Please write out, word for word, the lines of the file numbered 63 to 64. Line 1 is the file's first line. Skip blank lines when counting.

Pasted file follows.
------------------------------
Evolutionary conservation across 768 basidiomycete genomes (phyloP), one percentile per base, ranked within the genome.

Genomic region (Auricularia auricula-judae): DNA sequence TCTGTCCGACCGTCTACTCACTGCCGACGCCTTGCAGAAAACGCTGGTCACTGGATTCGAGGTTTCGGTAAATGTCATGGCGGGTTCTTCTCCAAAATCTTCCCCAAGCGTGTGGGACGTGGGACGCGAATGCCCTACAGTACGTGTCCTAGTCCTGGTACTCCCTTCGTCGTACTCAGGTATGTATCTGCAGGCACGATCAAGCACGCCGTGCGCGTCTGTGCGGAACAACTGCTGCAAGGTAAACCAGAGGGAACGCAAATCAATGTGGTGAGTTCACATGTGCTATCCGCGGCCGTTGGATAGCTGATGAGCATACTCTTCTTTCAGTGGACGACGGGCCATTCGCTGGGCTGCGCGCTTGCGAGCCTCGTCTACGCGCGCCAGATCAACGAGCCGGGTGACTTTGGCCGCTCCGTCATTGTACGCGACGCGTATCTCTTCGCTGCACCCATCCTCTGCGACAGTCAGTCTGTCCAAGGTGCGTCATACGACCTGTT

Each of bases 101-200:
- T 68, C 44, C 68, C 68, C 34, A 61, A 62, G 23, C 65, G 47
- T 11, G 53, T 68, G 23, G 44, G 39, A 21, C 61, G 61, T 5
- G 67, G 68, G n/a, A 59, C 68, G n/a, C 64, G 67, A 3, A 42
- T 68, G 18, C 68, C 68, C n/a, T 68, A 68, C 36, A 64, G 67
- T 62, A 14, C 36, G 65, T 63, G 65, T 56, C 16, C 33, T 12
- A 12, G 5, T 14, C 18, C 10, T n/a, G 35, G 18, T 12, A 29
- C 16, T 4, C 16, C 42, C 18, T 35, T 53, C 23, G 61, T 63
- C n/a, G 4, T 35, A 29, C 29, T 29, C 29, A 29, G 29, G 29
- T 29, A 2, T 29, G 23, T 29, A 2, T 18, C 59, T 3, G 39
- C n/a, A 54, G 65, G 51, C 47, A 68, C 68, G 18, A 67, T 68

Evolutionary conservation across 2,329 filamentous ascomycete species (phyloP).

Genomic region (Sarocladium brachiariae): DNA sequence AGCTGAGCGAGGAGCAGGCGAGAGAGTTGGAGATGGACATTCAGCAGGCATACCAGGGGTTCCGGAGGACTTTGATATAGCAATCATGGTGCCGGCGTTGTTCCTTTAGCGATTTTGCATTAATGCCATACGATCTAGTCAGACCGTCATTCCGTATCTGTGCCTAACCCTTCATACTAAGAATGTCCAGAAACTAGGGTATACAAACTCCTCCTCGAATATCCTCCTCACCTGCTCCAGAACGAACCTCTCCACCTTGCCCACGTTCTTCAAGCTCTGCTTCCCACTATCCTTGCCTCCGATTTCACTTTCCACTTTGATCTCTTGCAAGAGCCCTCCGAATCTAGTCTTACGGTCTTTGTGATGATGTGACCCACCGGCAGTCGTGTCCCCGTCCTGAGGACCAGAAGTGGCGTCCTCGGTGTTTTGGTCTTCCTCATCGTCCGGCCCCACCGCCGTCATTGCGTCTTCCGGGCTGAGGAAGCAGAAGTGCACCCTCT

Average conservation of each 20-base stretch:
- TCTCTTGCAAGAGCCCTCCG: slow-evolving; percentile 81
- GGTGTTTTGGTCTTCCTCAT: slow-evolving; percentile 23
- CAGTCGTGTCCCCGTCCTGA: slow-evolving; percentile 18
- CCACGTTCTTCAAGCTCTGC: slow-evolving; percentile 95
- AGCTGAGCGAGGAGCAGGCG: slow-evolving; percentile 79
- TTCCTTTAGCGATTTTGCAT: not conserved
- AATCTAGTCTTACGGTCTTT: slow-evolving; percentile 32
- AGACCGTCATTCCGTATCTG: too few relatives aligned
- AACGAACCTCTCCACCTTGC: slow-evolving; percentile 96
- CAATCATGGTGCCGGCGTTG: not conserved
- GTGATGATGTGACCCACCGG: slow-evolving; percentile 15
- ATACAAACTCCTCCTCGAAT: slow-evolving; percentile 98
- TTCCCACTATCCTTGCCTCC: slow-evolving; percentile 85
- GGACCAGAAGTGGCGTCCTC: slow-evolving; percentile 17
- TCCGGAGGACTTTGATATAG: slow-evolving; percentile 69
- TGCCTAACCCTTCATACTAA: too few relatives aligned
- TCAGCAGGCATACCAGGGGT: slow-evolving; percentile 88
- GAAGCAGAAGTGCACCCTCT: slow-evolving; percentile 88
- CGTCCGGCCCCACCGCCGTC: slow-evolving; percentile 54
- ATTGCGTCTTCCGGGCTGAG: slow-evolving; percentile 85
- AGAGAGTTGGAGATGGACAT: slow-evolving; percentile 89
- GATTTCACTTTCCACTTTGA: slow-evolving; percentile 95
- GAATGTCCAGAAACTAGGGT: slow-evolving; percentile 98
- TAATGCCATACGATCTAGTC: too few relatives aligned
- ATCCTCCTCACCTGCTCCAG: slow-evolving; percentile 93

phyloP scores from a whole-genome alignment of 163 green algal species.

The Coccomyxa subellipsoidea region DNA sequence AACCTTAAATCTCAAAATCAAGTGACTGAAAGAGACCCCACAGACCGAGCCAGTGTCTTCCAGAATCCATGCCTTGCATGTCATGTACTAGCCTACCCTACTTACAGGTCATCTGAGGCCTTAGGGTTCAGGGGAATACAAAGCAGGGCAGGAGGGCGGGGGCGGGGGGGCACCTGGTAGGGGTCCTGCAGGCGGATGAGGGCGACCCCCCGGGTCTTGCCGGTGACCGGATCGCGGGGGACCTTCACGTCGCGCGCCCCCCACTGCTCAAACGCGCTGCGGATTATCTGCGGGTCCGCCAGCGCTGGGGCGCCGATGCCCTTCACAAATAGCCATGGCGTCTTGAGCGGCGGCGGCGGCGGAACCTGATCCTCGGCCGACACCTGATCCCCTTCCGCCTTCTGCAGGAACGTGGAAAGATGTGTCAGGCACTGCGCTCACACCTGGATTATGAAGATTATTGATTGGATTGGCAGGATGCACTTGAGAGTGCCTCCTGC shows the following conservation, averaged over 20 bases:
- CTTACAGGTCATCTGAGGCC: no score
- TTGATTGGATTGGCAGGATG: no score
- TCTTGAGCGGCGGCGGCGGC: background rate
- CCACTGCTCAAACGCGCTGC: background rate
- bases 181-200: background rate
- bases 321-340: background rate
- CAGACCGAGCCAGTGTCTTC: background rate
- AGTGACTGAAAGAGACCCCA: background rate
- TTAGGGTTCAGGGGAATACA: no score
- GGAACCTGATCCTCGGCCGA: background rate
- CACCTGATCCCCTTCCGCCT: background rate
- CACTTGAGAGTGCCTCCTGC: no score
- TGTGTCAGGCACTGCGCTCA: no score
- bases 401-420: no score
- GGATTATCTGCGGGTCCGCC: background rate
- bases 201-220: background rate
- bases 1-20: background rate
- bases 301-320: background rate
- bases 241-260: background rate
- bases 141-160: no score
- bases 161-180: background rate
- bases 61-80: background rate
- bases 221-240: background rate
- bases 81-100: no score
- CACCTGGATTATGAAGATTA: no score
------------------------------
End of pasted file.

- bases 141-160: no score
- bases 161-180: background rate